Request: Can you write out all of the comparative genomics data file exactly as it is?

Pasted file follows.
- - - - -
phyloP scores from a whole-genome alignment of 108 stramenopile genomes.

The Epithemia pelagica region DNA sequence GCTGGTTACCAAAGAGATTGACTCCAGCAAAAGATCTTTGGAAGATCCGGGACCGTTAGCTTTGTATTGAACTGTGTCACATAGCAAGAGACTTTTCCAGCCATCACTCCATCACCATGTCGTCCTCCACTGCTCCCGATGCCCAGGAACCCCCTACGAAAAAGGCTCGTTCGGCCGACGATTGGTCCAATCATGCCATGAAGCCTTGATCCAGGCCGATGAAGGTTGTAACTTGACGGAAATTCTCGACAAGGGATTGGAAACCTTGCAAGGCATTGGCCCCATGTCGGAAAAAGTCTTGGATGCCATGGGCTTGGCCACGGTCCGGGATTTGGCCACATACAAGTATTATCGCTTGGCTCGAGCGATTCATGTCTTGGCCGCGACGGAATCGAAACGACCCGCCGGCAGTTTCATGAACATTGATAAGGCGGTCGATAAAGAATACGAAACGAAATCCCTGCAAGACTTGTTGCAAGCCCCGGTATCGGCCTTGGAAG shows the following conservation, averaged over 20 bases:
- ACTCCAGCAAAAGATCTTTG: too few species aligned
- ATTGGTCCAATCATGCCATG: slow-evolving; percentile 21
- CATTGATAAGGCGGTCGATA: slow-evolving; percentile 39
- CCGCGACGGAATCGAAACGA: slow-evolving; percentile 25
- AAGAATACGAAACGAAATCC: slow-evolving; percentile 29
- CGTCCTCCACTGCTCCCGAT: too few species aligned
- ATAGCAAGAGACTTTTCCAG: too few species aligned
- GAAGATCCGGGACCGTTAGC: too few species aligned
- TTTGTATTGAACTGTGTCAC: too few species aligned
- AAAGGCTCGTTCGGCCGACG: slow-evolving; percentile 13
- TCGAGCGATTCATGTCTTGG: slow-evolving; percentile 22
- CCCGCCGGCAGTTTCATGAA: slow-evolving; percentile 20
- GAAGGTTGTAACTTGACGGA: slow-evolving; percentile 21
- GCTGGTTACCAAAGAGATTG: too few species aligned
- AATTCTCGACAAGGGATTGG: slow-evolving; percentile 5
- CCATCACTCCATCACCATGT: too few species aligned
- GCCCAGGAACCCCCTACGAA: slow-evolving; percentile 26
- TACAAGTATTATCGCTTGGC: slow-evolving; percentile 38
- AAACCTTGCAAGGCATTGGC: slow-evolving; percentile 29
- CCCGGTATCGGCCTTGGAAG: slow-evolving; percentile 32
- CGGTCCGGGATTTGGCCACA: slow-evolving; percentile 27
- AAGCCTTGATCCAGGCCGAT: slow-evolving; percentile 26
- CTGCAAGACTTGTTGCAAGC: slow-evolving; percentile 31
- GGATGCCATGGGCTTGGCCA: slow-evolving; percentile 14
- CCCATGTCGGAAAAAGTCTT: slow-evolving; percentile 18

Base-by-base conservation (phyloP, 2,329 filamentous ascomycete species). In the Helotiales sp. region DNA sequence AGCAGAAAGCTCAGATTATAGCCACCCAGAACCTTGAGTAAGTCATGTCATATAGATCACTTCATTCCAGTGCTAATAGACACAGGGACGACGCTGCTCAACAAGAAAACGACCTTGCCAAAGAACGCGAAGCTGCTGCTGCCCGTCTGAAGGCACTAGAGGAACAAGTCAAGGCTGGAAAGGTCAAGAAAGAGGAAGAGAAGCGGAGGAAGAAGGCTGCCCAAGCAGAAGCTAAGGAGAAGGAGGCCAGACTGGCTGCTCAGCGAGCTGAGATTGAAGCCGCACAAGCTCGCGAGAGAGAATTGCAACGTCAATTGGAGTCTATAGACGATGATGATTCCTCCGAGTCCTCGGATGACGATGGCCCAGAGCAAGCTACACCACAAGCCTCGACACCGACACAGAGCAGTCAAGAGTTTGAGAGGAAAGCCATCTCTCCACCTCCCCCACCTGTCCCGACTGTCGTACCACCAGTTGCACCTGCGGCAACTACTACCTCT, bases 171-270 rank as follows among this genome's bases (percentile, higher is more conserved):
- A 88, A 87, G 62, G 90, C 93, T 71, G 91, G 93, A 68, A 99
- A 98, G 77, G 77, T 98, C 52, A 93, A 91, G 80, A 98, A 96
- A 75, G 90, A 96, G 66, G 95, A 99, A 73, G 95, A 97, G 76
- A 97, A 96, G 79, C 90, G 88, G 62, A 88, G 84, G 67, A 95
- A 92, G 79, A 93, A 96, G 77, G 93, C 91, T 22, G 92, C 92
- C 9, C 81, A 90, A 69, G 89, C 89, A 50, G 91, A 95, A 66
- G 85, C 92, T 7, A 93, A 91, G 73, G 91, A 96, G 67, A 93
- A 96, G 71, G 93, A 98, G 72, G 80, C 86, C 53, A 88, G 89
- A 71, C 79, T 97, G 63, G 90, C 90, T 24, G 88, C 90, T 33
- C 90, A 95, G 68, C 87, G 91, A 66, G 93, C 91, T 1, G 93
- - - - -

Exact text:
phyloP scores from a whole-genome alignment of 108 stramenopile genomes.

The Epithemia pelagica region DNA sequence GCTGGTTACCAAAGAGATTGACTCCAGCAAAAGATCTTTGGAAGATCCGGGACCGTTAGCTTTGTATTGAACTGTGTCACATAGCAAGAGACTTTTCCAGCCATCACTCCATCACCATGTCGTCCTCCACTGCTCCCGATGCCCAGGAACCCCCTACGAAAAAGGCTCGTTCGGCCGACGATTGGTCCAATCATGCCATGAAGCCTTGATCCAGGCCGATGAAGGTTGTAACTTGACGGAAATTCTCGACAAGGGATTGGAAACCTTGCAAGGCATTGGCCCCATGTCGGAAAAAGTCTTGGATGCCATGGGCTTGGCCACGGTCCGGGATTTGGCCACATACAAGTATTATCGCTTGGCTCGAGCGATTCATGTCTTGGCCGCGACGGAATCGAAACGACCCGCCGGCAGTTTCATGAACATTGATAAGGCGGTCGATAAAGAATACGAAACGAAATCCCTGCAAGACTTGTTGCAAGCCCCGGTATCGGCCTTGGAAG shows the following conservation, averaged over 20 bases:
- ACTCCAGCAAAAGATCTTTG: too few species aligned
- ATTGGTCCAATCATGCCATG: slow-evolving; percentile 21
- CATTGATAAGGCGGTCGATA: slow-evolving; percentile 39
- CCGCGACGGAATCGAAACGA: slow-evolving; percentile 25
- AAGAATACGAAACGAAATCC: slow-evolving; percentile 29
- CGTCCTCCACTGCTCCCGAT: too few species aligned
- ATAGCAAGAGACTTTTCCAG: too few species aligned
- GAAGATCCGGGACCGTTAGC: too few species aligned
- TTTGTATTGAACTGTGTCAC: too few species aligned
- AAAGGCTCGTTCGGCCGACG: slow-evolving; percentile 13
- TCGAGCGATTCATGTCTTGG: slow-evolving; percentile 22
- CCCGCCGGCAGTTTCATGAA: slow-evolving; percentile 20
- GAAGGTTGTAACTTGACGGA: slow-evolving; percentile 21
- GCTGGTTACCAAAGAGATTG: too few species aligned
- AATTCTCGACAAGGGATTGG: slow-evolving; percentile 5
- CCATCACTCCATCACCATGT: too few species aligned
- GCCCAGGAACCCCCTACGAA: slow-evolving; percentile 26
- TACAAGTATTATCGCTTGGC: slow-evolving; percentile 38
- AAACCTTGCAAGGCATTGGC: slow-evolving; percentile 29
- CCCGGTATCGGCCTTGGAAG: slow-evolving; percentile 32
- CGGTCCGGGATTTGGCCACA: slow-evolving; percentile 27
- AAGCCTTGATCCAGGCCGAT: slow-evolving; percentile 26
- CTGCAAGACTTGTTGCAAGC: slow-evolving; percentile 31
- GGATGCCATGGGCTTGGCCA: slow-evolving; percentile 14
- CCCATGTCGGAAAAAGTCTT: slow-evolving; percentile 18

Base-by-base conservation (phyloP, 2,329 filamentous ascomycete species). In the Helotiales sp. region DNA sequence AGCAGAAAGCTCAGATTATAGCCACCCAGAACCTTGAGTAAGTCATGTCATATAGATCACTTCATTCCAGTGCTAATAGACACAGGGACGACGCTGCTCAACAAGAAAACGACCTTGCCAAAGAACGCGAAGCTGCTGCTGCCCGTCTGAAGGCACTAGAGGAACAAGTCAAGGCTGGAAAGGTCAAGAAAGAGGAAGAGAAGCGGAGGAAGAAGGCTGCCCAAGCAGAAGCTAAGGAGAAGGAGGCCAGACTGGCTGCTCAGCGAGCTGAGATTGAAGCCGCACAAGCTCGCGAGAGAGAATTGCAACGTCAATTGGAGTCTATAGACGATGATGATTCCTCCGAGTCCTCGGATGACGATGGCCCAGAGCAAGCTACACCACAAGCCTCGACACCGACACAGAGCAGTCAAGAGTTTGAGAGGAAAGCCATCTCTCCACCTCCCCCACCTGTCCCGACTGTCGTACCACCAGTTGCACCTGCGGCAACTACTACCTCT, bases 171-270 rank as follows among this genome's bases (percentile, higher is more conserved):
- A 88, A 87, G 62, G 90, C 93, T 71, G 91, G 93, A 68, A 99
- A 98, G 77, G 77, T 98, C 52, A 93, A 91, G 80, A 98, A 96
- A 75, G 90, A 96, G 66, G 95, A 99, A 73, G 95, A 97, G 76
- A 97, A 96, G 79, C 90, G 88, G 62, A 88, G 84, G 67, A 95
- A 92, G 79, A 93, A 96, G 77, G 93, C 91, T 22, G 92, C 92
- C 9, C 81, A 90, A 69, G 89, C 89, A 50, G 91, A 95, A 66
- G 85, C 92, T 7, A 93, A 91, G 73, G 91, A 96, G 67, A 93
- A 96, G 71, G 93, A 98, G 72, G 80, C 86, C 53, A 88, G 89
- A 71, C 79, T 97, G 63, G 90, C 90, T 24, G 88, C 90, T 33
- C 90, A 95, G 68, C 87, G 91, A 66, G 93, C 91, T 1, G 93